Fighting crime with big data analytics

With today’s advanced technology, police and law enforcement agencies can fight crime far more proactively than ever before – and can solve the crimes that do occur with greater success.

Dec 9, 2015
By Paul Jacques

With today’s advanced technology, police and law enforcement agencies can fight crime far more proactively than ever before – and can solve the crimes that do occur with greater success.

“One of the best ways to keep communities safe is to prevent crimes from happening in the first place,” explained Sergio Ortega Cruz, worldwide industry solution manager, Public Safety and National Security, at Microsoft, “Yet, until recently, this proved a difficult challenge for law enforcement agencies. The good news is that leading-edge technology now exists to help agencies identify crime patterns on a very detailed level – and it can do so in a highly secure and scalable way.

“For example, Microsoft Azure Data Lake enables law enforcement agencies to store any type of data, including text, images and video of different formats, in a single repository – no matter how much they have.”

He said with all of their data stored in a single place, police officers can then use analytics software to analyse this information using state-of-the-art machine learning algorithms.

They can then easily tap into this information using personal digital assistant and speech recognition software, asking questions of their computers and mobile devices to extract the exact information they need.

“Law enforcement agencies are starting to use tools such as these to predict, anticipate and prevent crime,” said Mr Cruz in a recent public safety and defence blog for Microsoft.

“For example, one US police department we’re working with is using Microsoft technology to aggregate and analyse public safety data streams in real-time. The police department is analysing data from live camera feeds, 911 calls, police reports and other sources to help it proactively fight terrorism and reduce other types of crime.”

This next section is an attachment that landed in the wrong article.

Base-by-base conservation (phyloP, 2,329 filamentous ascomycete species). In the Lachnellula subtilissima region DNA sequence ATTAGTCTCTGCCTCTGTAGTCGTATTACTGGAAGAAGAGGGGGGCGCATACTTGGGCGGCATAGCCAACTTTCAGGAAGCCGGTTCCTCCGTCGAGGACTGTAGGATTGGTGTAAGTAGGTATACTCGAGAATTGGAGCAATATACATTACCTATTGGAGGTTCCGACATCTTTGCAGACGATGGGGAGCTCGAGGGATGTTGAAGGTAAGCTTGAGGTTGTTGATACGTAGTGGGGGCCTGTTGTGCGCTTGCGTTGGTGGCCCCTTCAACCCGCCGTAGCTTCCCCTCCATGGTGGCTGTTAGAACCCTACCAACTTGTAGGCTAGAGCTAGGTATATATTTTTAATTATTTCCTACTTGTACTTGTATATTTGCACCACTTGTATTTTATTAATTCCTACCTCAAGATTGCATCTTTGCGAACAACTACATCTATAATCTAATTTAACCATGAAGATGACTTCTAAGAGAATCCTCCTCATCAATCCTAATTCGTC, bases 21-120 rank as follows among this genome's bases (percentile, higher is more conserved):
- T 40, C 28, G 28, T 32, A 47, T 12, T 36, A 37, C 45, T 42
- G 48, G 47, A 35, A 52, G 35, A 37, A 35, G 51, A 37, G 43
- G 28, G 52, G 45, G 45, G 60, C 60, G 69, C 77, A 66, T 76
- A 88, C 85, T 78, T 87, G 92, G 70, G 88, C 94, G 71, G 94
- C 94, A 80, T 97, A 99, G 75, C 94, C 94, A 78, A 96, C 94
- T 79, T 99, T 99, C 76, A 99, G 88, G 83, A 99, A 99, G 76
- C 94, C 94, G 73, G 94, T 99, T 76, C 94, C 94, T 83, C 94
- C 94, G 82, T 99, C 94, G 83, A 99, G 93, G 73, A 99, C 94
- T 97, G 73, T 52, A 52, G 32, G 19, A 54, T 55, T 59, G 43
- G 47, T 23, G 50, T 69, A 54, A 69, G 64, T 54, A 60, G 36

Advanced analytics is becoming increasingly used by police to identify criminal patterns ranging from burglaries to murders to domestic violence. It can help officers sift through vast amounts of information, automatically identifying the habits of a repeat burglar, including means of entry, the time of the break-ins, the type of properties targeted and the geographical distance from other burglaries.

“It can also be used to assess burglaries on a larger scale, helping police officers to identify patterns as to when and where break-ins are likely to occur, so they can prevent future burglaries from happening,” added Mr Cruz.

“With detailed information about crime patterns, law enforcement agencies can put more police officers on the street during high-risk situations.”

If police know, for example, where burglaries are likely to take place in specific neighbourhoods during summer months between 10am and 3pm, additional resources can be placed in those areas at those times.

“They can also work with other government agencies to reduce the risk of break-ins, for instance, by offering summer youth programmes in specific neighbourhoods during the hours when burglaries are most likely to happen,” said Mr Cruz.

He said advanced analytics also offers the opportunity to respond more effectively to crimes once they occur.

“Think about the 2013 Boston Marathon terrorist attack. After the bombings, police used social media outlets to collect a vast amount of citizen data. And although sifting through this data required a huge effort, it eventually helped them to track down the suspects. In the future, police departments will have the opportunity to use advanced analytical tools to pull out the most important leads, helping them to solve crimes very quickly.

“With everything from store security cameras to past police reports to evidence from bystanders’ mobile phones, today’s law enforcement officials have an overwhelming amount of information that can help them solve crimes. The trick is to quickly make sense of this data – which is the magic that advanced data analytics provides.

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